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Daily News

SPRINGFIELD — The Pioneer Valley Planning Commission (PVPC) has successfully secured more than $2.25 million that will benefit communities throughout the region facing challenges related to COVID-19.

Applying and administering these awards on behalf of several lead communities, the PVPC will work regionally to provide funding for businesses through microenterprise assistance programs and provide public services like food assistance, job training, and case-management support services, among others.

Grant funding comes through the Massachusetts Community Development Block Grant COVID-19 program as administrated by the Massachusetts Department of Housing and Community Development and appropriated through the federal CARES Act of 2020.

“The CARES Act funding we have secured via the Massachusetts Department of Housing and Community Development will go a long way toward helping stabilize our local communities, their residents, and businesses during these unprecedented times,” PVPC Executive Director Kimberly Robinson said. “In applying for and administering this over $2 million in grants on behalf of our local communities, the PVPC is doing what we do best — adding capacity to local governments to ensure the needs of our Valley are met.”

The awards and geographic areas of impact include:

• $900,000 to Easthampton Regional (Easthampton, Granby, Hadley, Hatfield, South Hadley, Southampton, and Westhampton) for microenterprise business assistance;

• $435,000 to Agawam and Southwick for microenterprise assistance and food assistance;

• $100,572 to Chester Regional (Chester, Blandford, Huntington, Middlefield, Montgomery, and Russell) for food assistance, job training, and case-management support services;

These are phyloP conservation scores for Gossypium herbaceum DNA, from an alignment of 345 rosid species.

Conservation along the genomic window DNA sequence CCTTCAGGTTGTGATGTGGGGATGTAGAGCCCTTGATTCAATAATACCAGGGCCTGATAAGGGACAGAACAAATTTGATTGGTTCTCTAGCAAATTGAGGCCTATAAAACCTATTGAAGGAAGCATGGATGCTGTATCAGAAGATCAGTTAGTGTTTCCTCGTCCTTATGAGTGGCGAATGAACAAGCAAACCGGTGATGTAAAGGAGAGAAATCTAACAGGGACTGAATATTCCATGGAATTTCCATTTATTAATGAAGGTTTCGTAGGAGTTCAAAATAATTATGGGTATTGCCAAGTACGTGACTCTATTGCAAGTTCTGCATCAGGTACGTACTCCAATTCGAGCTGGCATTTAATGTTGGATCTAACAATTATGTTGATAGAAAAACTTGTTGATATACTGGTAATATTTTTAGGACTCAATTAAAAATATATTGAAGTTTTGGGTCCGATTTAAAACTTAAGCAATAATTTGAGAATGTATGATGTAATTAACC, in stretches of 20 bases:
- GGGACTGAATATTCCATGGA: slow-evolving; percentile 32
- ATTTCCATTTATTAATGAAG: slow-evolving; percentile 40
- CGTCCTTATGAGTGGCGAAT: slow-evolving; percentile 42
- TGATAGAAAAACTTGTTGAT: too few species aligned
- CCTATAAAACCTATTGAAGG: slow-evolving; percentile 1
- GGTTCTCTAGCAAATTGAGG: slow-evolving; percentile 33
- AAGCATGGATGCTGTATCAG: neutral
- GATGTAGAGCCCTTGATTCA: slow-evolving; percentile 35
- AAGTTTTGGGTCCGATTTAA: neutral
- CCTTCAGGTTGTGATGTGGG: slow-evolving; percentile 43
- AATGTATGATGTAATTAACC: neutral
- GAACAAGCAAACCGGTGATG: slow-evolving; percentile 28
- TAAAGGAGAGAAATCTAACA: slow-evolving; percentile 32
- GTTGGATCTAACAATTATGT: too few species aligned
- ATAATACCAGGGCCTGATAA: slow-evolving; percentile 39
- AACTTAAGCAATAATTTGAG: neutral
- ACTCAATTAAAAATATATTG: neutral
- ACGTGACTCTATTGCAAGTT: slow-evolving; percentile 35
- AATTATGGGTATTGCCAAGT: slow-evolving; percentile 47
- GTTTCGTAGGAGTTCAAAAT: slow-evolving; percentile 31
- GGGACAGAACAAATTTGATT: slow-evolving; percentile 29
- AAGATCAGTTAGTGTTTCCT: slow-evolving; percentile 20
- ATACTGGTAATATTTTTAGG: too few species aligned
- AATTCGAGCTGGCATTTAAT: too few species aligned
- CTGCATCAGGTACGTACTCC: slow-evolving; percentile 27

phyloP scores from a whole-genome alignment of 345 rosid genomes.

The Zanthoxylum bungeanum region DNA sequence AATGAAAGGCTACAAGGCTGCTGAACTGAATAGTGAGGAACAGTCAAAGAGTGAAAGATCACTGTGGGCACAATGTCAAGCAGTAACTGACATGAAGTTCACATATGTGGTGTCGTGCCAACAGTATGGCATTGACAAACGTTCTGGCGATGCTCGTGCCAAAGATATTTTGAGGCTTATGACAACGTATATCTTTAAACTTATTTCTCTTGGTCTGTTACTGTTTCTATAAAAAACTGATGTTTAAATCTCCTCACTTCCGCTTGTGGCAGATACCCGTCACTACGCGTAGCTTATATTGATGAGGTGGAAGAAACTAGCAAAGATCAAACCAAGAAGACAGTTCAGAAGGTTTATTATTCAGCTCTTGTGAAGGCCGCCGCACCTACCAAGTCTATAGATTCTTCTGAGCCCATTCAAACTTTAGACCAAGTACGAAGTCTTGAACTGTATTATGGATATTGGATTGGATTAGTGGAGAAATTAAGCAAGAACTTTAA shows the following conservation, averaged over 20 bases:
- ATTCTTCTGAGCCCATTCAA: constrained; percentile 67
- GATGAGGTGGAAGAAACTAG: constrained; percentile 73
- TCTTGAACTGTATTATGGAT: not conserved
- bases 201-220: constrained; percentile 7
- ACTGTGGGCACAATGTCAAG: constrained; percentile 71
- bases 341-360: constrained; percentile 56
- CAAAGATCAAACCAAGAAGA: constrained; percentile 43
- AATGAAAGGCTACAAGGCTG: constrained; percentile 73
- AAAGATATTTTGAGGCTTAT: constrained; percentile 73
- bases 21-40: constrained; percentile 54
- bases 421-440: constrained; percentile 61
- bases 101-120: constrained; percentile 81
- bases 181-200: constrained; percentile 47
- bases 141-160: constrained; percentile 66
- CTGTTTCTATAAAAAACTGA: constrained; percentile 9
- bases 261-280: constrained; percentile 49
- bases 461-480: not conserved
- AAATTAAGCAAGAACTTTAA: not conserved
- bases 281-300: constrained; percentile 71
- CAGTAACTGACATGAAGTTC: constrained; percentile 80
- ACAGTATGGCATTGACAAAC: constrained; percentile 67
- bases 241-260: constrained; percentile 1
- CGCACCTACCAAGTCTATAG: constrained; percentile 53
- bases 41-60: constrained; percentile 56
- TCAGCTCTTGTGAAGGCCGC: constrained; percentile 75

• $430,576 to Ware Regional (Ware, Hardwick, Warren, Agawam, Belchertown, Blandford, Brimfield, Chester, East Longmeadow, Granby, Granville, Hadley, Hampden, Hatfield, Holland, Huntington, Ludlow, Middlefield, Monson, Montgomery, Russell, South Hadley, Southampton, Southwick, Wales, Chesterfield, Palmer, Plainfield, and Westhampton) for domestic-violence victim-safety programs, senior outreach (Ware, Hardwick, Warren, and Belchertown) and virtual adult literacy (Ware, Hardwick, and Warren);

• $250,000 to Spencer for microenterprise assistance and food assistance; and

• $151,200 to Warren for microenterprise assistance.

Daily News

SPRINGFIELD — The Pioneer Valley Planning Commission (PVPC) received a $195,000 grant from Tufts Health Plan Foundation to convene a Pioneer Valley Age Friendly Collaborative that will engage member communities in planning for an aging population. This is one of 13 new community investments totaling $1.7 million that reflect the foundation’s support of collaborative community efforts and systems change to advance healthy aging.

“We have an opportunity to think differently about how our systems are addressing community needs,” said Nora Moreno Cargie, president of Tufts Health Plan Foundation and vice president for corporate citizenship at Tufts Health Plan. “We are living in unprecedented times. We need to learn from this experience and think about how we can change the conditions that hold problems in place.”

This project, led by PVPC, formalizes an existing effort around age-friendly planning in the region. PVPC will partner with municipal planning departments, councils on aging, healthcare and service providers, community organizations, universities, and residents to create municipal age-friendly action plans that reflect the priorities of the region’s current and future older adults.

“We are excited to expand planning for healthy aging to municipalities throughout the PVPC region,” said Becky Basch, senior planner with the Pioneer Valley Planning Commission. “And by bringing together all of the cities and towns that are planning for an aging population, we will create a valuable space for sharing ideas and best practices at the local and regional levels.”